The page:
Urban LandMark Resources on Markets: Case studies on integration (2008)
Land located close to economic opportunities is usually the most expensive land, and therefore the market tends to work against providing such land to low-income people, unless government intervenes or the poor themselves adopt strategies such as land invasions to access well-located land.
There have been a number of cases where the poor have been successful in gaining access to well-located land, either through their own initiatives, through private developers or lobbies, or through government action, often at local level. It is important to understand how this has been possible, as lack of access to well-located urban land has immediate and long-term economic and social implications, not only for the poor themselves, but also for the sustainability and efficiency of the overall urban environment, and for the overall social fabric of the city.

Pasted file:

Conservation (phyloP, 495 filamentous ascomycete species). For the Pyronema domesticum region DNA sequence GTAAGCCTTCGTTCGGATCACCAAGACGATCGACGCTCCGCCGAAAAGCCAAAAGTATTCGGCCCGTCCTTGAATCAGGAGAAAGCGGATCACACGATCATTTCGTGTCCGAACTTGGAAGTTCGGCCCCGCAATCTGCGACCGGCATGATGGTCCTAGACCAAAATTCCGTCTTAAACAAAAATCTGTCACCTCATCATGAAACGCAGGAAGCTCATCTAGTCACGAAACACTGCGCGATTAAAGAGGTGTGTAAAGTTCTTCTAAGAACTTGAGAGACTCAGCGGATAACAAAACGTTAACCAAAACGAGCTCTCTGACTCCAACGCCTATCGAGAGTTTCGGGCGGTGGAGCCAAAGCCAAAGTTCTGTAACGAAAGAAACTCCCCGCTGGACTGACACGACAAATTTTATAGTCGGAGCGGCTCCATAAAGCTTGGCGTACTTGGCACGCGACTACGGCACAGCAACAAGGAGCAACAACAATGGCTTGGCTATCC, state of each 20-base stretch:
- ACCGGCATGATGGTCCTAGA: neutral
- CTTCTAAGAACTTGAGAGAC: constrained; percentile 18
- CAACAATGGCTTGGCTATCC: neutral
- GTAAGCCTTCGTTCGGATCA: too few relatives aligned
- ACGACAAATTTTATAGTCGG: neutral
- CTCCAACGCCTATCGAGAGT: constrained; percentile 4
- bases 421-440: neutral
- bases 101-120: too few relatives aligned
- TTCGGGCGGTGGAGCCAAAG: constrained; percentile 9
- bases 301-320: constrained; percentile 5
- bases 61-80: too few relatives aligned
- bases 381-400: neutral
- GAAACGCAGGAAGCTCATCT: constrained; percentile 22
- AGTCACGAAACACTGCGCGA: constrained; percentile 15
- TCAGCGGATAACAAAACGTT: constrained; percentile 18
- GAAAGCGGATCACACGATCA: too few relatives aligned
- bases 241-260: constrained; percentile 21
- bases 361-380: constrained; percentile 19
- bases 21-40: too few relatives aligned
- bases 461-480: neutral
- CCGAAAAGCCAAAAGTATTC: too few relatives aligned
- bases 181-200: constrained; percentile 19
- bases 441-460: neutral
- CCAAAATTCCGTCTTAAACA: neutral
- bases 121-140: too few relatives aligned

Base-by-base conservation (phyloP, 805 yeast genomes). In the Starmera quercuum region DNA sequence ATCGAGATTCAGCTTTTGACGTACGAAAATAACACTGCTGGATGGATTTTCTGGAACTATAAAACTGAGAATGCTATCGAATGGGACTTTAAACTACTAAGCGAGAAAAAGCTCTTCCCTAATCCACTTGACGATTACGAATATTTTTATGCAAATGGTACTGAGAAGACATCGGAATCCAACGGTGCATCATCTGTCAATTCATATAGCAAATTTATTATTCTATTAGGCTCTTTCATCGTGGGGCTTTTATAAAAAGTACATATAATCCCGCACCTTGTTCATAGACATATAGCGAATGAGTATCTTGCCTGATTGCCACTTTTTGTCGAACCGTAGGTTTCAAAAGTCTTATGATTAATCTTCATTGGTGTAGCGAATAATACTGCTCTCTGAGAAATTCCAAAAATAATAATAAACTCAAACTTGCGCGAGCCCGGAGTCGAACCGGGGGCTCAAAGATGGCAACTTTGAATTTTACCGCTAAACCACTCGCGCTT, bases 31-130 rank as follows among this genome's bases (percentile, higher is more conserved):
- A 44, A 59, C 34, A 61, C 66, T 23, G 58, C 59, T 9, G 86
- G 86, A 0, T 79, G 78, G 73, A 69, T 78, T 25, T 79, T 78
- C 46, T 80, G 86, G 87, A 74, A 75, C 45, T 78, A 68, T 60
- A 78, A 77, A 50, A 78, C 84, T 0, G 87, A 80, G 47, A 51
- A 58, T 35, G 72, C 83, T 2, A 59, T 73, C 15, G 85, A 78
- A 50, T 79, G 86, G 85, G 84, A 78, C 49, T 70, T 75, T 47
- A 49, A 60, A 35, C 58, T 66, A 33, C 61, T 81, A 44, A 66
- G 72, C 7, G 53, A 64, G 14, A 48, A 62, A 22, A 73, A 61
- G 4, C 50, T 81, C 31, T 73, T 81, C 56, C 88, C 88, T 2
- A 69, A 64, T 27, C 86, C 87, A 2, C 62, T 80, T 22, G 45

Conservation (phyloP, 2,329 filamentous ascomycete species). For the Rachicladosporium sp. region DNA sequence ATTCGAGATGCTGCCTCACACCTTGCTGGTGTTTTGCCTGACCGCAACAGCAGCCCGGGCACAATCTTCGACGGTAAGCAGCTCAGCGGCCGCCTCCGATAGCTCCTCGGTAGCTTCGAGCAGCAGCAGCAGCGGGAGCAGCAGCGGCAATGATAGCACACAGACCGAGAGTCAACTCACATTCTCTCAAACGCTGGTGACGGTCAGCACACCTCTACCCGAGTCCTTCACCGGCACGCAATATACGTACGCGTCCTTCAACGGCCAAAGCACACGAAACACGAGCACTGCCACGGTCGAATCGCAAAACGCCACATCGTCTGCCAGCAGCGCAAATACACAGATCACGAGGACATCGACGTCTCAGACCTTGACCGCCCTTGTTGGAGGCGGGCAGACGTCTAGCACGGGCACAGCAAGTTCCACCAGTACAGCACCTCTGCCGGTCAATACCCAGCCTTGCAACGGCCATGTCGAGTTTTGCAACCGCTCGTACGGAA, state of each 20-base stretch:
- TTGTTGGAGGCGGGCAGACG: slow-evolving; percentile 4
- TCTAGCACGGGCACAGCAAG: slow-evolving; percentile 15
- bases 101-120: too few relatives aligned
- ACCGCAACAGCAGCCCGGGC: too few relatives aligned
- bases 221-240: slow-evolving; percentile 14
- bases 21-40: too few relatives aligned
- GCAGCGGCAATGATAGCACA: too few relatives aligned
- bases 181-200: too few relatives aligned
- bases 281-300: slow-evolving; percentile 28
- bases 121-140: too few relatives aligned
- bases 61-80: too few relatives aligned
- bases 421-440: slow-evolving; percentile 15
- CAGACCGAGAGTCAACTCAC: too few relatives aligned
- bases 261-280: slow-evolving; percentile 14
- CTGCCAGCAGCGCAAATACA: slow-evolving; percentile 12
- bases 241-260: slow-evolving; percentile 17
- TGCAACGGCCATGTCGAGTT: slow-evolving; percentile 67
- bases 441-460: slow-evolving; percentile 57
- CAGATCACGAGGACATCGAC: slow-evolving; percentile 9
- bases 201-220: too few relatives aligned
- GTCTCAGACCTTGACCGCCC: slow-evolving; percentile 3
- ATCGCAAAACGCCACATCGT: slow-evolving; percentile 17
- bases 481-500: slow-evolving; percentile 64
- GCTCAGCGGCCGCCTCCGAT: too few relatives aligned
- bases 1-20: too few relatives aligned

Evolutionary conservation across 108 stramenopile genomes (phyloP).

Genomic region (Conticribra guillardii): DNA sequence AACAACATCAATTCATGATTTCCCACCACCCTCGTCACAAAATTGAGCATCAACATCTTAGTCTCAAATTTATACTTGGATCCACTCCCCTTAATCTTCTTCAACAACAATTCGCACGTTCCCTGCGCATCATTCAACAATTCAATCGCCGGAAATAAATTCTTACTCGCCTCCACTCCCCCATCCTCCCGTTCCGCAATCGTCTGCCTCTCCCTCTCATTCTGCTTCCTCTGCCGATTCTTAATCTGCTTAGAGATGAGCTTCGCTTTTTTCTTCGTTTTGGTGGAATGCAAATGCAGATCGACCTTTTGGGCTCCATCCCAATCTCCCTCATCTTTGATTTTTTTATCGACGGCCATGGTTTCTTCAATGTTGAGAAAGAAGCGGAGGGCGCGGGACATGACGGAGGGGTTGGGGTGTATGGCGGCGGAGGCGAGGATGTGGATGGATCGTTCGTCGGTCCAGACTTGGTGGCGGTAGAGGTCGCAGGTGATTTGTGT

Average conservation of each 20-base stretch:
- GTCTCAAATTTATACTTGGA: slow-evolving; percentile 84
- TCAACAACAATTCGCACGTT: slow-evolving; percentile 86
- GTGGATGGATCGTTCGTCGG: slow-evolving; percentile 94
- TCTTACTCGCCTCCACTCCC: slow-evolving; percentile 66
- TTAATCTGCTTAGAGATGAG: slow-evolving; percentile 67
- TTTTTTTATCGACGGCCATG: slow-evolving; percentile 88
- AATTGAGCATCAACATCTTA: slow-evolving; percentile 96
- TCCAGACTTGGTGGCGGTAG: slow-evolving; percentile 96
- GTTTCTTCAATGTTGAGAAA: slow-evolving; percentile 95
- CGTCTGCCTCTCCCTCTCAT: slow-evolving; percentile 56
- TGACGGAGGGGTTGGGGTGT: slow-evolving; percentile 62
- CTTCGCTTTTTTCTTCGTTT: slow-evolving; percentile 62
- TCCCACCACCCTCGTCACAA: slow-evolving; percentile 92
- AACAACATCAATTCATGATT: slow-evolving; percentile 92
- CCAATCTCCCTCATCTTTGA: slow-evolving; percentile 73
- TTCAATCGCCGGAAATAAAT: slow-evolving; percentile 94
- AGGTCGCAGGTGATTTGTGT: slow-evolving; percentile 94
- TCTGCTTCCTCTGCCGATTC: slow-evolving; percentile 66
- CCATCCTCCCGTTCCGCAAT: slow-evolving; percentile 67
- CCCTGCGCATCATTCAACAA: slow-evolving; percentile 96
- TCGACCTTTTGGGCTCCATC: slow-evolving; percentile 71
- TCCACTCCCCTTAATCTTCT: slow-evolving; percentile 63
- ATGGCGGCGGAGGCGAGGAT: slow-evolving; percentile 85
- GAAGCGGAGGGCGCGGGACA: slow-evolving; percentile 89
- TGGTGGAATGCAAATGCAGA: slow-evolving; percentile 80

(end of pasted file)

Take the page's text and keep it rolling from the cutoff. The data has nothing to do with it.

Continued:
This project documents several instances where the poor have obtained access to well-located urban land, identifying what factors have been instrumental in accomplishing this, the nature of the integration, and the extent to which this has led to social inclusion.